Cognitive Surplus: Bridging Science and Art with Unique Gifts
Blending science and art is no easy feat. Just ask Kristen and Geoff Zephyrus, partners in life and owners of Cognitive Surplus. “Most of the other companies that we see doing science and gifts, they’re either a designer who’s trying to make science things, or they’re a scientist who’s trying to make objects. So you either get things that are really beautiful but not quite right, or something really smart but ugly.” As a result, Kristen (the self-proclaimed “science nerd”) and Geoff (the designer) launched their own company to bridge that gap between “pretty” and “accurate” — Cognitive Surplus.
Cognitive Surplus is, as Kristen puts it, “a nerdy gift shop.” The online site is filled with science-themed and math-inspired items from anatomy notebooks to calculus symbol shot glasses. The especially neat items, though, are the ones where the object and the design itself converge. “Our idea is to get you to interact with the science of the object,” says Geoff. “So we [include] the chemistry of wine on the wine glass, the chemistry of beer on the beer glass.”
Cognitive Surplus — now 18 months old and headquartered in Jersey City — originated in a tiny Upper West Side apartment in New York City. Geoff had wanted to be an entrepreneur since he graduated from college, but he didn’t have a concept. Then, one day, Geoff proposed starting a wrapping paper company.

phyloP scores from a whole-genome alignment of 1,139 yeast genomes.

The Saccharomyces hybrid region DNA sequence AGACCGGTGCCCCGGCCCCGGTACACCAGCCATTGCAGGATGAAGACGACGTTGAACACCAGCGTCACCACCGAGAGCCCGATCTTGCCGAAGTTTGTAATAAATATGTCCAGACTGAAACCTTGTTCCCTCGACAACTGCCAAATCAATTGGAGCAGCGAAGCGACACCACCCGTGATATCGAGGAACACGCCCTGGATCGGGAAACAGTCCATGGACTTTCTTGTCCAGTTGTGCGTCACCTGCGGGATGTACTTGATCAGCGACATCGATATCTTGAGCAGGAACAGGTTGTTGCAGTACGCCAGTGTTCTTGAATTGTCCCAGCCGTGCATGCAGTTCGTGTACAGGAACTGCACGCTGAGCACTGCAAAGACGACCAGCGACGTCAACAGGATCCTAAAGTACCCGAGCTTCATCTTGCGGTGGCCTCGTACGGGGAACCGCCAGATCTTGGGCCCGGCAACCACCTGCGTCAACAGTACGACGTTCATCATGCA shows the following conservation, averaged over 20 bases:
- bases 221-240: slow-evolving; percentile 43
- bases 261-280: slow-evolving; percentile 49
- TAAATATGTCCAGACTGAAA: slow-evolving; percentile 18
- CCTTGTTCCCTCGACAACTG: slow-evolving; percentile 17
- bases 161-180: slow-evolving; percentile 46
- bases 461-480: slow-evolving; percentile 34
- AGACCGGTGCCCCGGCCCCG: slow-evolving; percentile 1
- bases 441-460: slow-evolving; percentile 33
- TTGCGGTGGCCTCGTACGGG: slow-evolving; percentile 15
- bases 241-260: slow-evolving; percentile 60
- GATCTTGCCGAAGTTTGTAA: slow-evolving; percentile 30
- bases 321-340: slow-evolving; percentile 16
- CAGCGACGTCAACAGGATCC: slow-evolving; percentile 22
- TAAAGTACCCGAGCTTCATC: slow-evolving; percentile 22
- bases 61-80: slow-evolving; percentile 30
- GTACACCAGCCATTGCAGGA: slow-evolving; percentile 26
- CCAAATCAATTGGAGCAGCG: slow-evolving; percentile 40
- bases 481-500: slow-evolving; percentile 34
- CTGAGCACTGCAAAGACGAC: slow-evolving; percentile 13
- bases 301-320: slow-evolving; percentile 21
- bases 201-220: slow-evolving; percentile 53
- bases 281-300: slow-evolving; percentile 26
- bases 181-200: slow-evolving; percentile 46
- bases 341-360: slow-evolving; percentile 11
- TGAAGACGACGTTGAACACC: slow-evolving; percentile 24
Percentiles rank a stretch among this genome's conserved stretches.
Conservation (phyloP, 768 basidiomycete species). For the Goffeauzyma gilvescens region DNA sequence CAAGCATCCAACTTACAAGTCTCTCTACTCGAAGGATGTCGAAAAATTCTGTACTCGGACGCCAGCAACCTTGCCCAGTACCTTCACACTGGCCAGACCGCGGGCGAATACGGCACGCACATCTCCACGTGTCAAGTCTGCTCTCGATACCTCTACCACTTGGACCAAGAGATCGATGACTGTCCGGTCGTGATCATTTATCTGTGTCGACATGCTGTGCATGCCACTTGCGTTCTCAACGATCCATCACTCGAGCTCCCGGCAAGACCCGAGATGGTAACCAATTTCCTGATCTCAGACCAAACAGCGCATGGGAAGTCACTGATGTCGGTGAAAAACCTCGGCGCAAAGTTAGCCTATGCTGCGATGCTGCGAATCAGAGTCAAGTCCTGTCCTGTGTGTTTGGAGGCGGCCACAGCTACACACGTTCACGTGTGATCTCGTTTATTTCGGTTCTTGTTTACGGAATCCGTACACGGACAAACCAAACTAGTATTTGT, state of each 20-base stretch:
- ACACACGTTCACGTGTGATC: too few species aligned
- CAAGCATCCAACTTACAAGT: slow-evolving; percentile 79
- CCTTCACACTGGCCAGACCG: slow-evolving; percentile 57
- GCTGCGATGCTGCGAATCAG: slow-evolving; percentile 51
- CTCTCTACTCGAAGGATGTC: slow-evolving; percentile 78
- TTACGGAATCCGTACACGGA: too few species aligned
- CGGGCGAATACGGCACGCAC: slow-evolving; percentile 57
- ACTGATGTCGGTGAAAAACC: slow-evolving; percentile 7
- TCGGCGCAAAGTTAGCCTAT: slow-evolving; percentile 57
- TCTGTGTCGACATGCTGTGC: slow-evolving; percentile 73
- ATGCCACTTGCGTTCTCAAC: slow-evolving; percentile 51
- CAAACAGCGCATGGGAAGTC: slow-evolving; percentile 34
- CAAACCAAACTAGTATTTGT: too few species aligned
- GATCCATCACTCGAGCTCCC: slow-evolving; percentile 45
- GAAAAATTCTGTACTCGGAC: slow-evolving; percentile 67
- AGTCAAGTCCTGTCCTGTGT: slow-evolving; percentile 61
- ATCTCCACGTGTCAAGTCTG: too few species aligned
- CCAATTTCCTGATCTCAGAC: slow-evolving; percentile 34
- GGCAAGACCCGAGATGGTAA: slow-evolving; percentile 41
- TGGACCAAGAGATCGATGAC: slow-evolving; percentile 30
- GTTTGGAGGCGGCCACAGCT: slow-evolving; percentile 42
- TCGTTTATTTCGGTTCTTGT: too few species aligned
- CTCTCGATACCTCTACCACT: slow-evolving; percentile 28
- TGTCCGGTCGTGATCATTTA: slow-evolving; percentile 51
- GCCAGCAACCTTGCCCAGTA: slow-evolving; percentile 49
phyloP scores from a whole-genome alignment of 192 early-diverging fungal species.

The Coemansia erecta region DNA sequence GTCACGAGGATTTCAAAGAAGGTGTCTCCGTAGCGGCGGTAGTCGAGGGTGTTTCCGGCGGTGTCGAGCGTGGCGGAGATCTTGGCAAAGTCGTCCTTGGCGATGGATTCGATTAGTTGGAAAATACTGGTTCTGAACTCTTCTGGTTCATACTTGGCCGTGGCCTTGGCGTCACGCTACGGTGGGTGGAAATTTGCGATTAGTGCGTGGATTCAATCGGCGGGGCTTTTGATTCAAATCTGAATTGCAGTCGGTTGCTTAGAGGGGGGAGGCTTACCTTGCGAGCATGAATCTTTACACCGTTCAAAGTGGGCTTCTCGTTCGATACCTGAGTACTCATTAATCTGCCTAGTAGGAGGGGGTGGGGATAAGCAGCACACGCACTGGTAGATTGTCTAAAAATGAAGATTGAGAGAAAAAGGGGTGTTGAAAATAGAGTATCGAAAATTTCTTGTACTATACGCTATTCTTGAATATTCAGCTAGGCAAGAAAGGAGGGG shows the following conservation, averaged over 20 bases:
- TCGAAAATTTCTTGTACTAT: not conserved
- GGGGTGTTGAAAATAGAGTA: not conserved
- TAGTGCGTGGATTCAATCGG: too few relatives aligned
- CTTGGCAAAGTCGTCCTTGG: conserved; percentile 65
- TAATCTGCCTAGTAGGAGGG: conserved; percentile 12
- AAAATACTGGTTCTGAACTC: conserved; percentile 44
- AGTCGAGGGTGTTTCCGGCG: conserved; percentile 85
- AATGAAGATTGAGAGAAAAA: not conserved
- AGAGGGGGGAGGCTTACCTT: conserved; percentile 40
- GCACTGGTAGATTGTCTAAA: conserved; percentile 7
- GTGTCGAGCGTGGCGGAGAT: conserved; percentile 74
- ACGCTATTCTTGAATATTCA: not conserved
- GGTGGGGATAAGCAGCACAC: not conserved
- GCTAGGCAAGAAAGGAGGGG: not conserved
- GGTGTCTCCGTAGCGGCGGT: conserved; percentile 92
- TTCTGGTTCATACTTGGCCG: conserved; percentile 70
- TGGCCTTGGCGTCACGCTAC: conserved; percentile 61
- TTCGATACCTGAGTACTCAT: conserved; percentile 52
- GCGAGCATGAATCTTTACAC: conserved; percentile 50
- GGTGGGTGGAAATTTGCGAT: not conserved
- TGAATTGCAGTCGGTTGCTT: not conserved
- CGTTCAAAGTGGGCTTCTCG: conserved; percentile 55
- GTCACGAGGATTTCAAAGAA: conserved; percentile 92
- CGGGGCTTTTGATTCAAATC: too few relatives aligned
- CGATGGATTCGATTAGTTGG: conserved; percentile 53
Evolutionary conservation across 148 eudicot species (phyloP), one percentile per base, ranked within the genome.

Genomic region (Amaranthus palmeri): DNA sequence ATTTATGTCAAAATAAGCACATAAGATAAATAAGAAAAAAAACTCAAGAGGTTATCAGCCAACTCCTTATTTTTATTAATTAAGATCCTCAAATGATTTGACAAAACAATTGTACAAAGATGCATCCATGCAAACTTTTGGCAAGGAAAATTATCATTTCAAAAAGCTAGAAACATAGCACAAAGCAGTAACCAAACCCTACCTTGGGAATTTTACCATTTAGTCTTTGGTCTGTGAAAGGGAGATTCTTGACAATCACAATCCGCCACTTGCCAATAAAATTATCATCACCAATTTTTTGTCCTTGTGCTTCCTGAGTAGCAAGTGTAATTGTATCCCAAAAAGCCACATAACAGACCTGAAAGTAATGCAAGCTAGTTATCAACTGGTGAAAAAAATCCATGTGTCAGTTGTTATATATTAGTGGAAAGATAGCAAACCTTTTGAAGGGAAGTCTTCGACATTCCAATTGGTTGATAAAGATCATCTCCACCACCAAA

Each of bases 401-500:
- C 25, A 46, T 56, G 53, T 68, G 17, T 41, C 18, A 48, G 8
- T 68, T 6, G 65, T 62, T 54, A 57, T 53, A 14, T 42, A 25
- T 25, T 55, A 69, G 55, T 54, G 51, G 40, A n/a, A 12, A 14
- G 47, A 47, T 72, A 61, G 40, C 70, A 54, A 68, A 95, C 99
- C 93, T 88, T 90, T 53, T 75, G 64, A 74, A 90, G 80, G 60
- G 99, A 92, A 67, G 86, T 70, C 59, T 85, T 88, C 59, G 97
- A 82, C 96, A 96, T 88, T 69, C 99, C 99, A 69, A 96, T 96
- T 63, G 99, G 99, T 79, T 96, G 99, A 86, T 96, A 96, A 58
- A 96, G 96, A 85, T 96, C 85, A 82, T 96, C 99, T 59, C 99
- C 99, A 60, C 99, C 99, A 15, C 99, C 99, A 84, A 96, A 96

“You know what you should do?” Kristen told him. “You should make science wrapping paper. Because what are you going to do, put flowers on it? Someone else already puts flowers on it.”
Apart from that astute observation, Kristen had another motive: she was a science nerd from a family of science nerds. She knew the market for the products Cognitive Surplus would sell, and she could make sure the products were accurate—unlike the periodic table shower curtain hanging in their bathroom, which listed Carbon as a noble gas.
And so Cognitive Surplus—a company that makes both beautiful and scientifically accurate products—was born.
The early days weren’t easy. Neither of them had a business or retail background, so they were pretty much learning as then went.
“It’s like a rabbit hole,” Kristen describes. “We’re like ‘Yay, we have a product!’ Then we need a box. ‘Yay, we have a box!’ Now we need a stand. And then we have to sell it?”
They started out making DNA replication wrapping paper. “It was a bad idea, though,” Kristen admits, “because you throw wrapping paper away, so no one wants to pay a lot of money for it.”
After the wrapping paper, their next product idea was glassware. Geoff — a glass artist in college — knew how to use a sandblaster and created a few really beautiful pieces. However, that presented them with their second hard lesson: “You can do a few of them, [but] there’s no way you’re ever going to be able to do a ton of them.” Kristen said shaking her head. “The first one is really fun. The next three-thousand are not so fun.” They could not scale up their hand-produced production so they took a leap of faith and started ordering larger runs of items that weren’t handmade but that could be mass produced with their designs, hoping that people –and distributors–would buy them.